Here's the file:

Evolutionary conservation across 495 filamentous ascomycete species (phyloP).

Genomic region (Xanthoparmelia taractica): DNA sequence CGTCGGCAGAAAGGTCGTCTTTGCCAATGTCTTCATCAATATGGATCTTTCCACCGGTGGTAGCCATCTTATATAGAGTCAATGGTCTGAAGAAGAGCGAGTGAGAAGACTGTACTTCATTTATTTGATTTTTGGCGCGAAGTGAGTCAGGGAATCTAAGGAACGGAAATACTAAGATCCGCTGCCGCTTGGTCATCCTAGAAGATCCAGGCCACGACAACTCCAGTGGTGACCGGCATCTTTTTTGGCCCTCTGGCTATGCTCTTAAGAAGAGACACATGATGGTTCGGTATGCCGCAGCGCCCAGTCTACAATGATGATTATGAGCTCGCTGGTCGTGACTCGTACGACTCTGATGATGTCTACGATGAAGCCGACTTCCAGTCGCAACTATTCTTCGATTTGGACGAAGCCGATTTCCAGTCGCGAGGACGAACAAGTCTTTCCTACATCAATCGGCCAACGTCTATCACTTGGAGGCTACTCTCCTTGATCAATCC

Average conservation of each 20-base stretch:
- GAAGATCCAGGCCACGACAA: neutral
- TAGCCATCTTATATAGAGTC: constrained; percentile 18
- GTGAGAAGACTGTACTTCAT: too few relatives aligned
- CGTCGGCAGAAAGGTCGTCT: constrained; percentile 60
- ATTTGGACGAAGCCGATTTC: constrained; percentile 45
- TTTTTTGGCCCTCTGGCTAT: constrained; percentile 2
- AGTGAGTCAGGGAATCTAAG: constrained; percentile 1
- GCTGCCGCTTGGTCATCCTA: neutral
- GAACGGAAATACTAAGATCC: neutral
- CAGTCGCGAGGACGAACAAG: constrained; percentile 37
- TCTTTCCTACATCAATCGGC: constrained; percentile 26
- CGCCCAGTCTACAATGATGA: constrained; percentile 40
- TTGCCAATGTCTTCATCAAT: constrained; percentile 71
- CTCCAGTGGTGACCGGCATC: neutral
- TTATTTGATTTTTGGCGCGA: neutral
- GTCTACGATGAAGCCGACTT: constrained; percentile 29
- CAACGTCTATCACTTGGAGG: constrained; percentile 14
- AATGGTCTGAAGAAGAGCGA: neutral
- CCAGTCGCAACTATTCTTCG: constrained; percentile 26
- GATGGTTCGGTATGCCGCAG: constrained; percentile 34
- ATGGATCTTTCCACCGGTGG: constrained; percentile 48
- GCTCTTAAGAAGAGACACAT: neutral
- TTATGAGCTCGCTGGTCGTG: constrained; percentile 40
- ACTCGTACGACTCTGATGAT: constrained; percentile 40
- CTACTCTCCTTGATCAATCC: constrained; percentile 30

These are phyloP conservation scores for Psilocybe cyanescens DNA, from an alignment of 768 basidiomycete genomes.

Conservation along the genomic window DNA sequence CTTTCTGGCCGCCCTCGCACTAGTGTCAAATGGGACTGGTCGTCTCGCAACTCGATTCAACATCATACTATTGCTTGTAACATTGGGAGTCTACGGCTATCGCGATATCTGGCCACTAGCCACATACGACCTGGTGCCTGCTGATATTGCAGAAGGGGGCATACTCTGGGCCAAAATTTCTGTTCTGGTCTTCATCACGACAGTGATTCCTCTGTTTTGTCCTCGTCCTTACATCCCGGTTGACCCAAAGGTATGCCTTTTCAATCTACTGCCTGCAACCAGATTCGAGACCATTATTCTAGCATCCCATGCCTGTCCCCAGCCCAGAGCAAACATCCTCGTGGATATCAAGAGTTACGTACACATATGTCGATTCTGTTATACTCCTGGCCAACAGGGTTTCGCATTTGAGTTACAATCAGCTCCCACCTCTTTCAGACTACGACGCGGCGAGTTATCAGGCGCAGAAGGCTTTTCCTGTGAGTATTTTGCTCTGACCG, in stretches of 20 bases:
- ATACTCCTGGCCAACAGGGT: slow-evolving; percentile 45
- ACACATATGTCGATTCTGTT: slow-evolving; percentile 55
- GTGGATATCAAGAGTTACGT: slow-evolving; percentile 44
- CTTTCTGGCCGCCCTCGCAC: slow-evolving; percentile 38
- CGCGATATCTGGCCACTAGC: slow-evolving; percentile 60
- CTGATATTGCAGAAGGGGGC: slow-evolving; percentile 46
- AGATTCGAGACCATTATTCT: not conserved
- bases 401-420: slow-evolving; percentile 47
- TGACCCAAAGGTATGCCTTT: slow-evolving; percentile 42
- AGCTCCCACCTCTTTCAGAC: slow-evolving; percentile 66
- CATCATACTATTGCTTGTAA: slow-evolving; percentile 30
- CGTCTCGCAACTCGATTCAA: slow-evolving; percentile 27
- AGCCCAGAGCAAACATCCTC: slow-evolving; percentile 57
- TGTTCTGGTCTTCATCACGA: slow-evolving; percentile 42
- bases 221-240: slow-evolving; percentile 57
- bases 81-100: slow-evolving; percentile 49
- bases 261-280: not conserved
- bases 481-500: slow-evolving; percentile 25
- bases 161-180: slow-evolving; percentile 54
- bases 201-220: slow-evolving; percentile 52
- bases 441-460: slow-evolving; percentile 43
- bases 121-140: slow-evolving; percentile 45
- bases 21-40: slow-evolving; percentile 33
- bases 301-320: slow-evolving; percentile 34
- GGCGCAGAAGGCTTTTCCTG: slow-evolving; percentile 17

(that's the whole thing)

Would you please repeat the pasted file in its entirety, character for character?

Evolutionary conservation across 495 filamentous ascomycete species (phyloP).

Genomic region (Xanthoparmelia taractica): DNA sequence CGTCGGCAGAAAGGTCGTCTTTGCCAATGTCTTCATCAATATGGATCTTTCCACCGGTGGTAGCCATCTTATATAGAGTCAATGGTCTGAAGAAGAGCGAGTGAGAAGACTGTACTTCATTTATTTGATTTTTGGCGCGAAGTGAGTCAGGGAATCTAAGGAACGGAAATACTAAGATCCGCTGCCGCTTGGTCATCCTAGAAGATCCAGGCCACGACAACTCCAGTGGTGACCGGCATCTTTTTTGGCCCTCTGGCTATGCTCTTAAGAAGAGACACATGATGGTTCGGTATGCCGCAGCGCCCAGTCTACAATGATGATTATGAGCTCGCTGGTCGTGACTCGTACGACTCTGATGATGTCTACGATGAAGCCGACTTCCAGTCGCAACTATTCTTCGATTTGGACGAAGCCGATTTCCAGTCGCGAGGACGAACAAGTCTTTCCTACATCAATCGGCCAACGTCTATCACTTGGAGGCTACTCTCCTTGATCAATCC

Average conservation of each 20-base stretch:
- GAAGATCCAGGCCACGACAA: neutral
- TAGCCATCTTATATAGAGTC: constrained; percentile 18
- GTGAGAAGACTGTACTTCAT: too few relatives aligned
- CGTCGGCAGAAAGGTCGTCT: constrained; percentile 60
- ATTTGGACGAAGCCGATTTC: constrained; percentile 45
- TTTTTTGGCCCTCTGGCTAT: constrained; percentile 2
- AGTGAGTCAGGGAATCTAAG: constrained; percentile 1
- GCTGCCGCTTGGTCATCCTA: neutral
- GAACGGAAATACTAAGATCC: neutral
- CAGTCGCGAGGACGAACAAG: constrained; percentile 37
- TCTTTCCTACATCAATCGGC: constrained; percentile 26
- CGCCCAGTCTACAATGATGA: constrained; percentile 40
- TTGCCAATGTCTTCATCAAT: constrained; percentile 71
- CTCCAGTGGTGACCGGCATC: neutral
- TTATTTGATTTTTGGCGCGA: neutral
- GTCTACGATGAAGCCGACTT: constrained; percentile 29
- CAACGTCTATCACTTGGAGG: constrained; percentile 14
- AATGGTCTGAAGAAGAGCGA: neutral
- CCAGTCGCAACTATTCTTCG: constrained; percentile 26
- GATGGTTCGGTATGCCGCAG: constrained; percentile 34
- ATGGATCTTTCCACCGGTGG: constrained; percentile 48
- GCTCTTAAGAAGAGACACAT: neutral
- TTATGAGCTCGCTGGTCGTG: constrained; percentile 40
- ACTCGTACGACTCTGATGAT: constrained; percentile 40
- CTACTCTCCTTGATCAATCC: constrained; percentile 30

These are phyloP conservation scores for Psilocybe cyanescens DNA, from an alignment of 768 basidiomycete genomes.

Conservation along the genomic window DNA sequence CTTTCTGGCCGCCCTCGCACTAGTGTCAAATGGGACTGGTCGTCTCGCAACTCGATTCAACATCATACTATTGCTTGTAACATTGGGAGTCTACGGCTATCGCGATATCTGGCCACTAGCCACATACGACCTGGTGCCTGCTGATATTGCAGAAGGGGGCATACTCTGGGCCAAAATTTCTGTTCTGGTCTTCATCACGACAGTGATTCCTCTGTTTTGTCCTCGTCCTTACATCCCGGTTGACCCAAAGGTATGCCTTTTCAATCTACTGCCTGCAACCAGATTCGAGACCATTATTCTAGCATCCCATGCCTGTCCCCAGCCCAGAGCAAACATCCTCGTGGATATCAAGAGTTACGTACACATATGTCGATTCTGTTATACTCCTGGCCAACAGGGTTTCGCATTTGAGTTACAATCAGCTCCCACCTCTTTCAGACTACGACGCGGCGAGTTATCAGGCGCAGAAGGCTTTTCCTGTGAGTATTTTGCTCTGACCG, in stretches of 20 bases:
- ATACTCCTGGCCAACAGGGT: slow-evolving; percentile 45
- ACACATATGTCGATTCTGTT: slow-evolving; percentile 55
- GTGGATATCAAGAGTTACGT: slow-evolving; percentile 44
- CTTTCTGGCCGCCCTCGCAC: slow-evolving; percentile 38
- CGCGATATCTGGCCACTAGC: slow-evolving; percentile 60
- CTGATATTGCAGAAGGGGGC: slow-evolving; percentile 46
- AGATTCGAGACCATTATTCT: not conserved
- bases 401-420: slow-evolving; percentile 47
- TGACCCAAAGGTATGCCTTT: slow-evolving; percentile 42
- AGCTCCCACCTCTTTCAGAC: slow-evolving; percentile 66
- CATCATACTATTGCTTGTAA: slow-evolving; percentile 30
- CGTCTCGCAACTCGATTCAA: slow-evolving; percentile 27
- AGCCCAGAGCAAACATCCTC: slow-evolving; percentile 57
- TGTTCTGGTCTTCATCACGA: slow-evolving; percentile 42
- bases 221-240: slow-evolving; percentile 57
- bases 81-100: slow-evolving; percentile 49
- bases 261-280: not conserved
- bases 481-500: slow-evolving; percentile 25
- bases 161-180: slow-evolving; percentile 54
- bases 201-220: slow-evolving; percentile 52
- bases 441-460: slow-evolving; percentile 43
- bases 121-140: slow-evolving; percentile 45
- bases 21-40: slow-evolving; percentile 33
- bases 301-320: slow-evolving; percentile 34
- GGCGCAGAAGGCTTTTCCTG: slow-evolving; percentile 17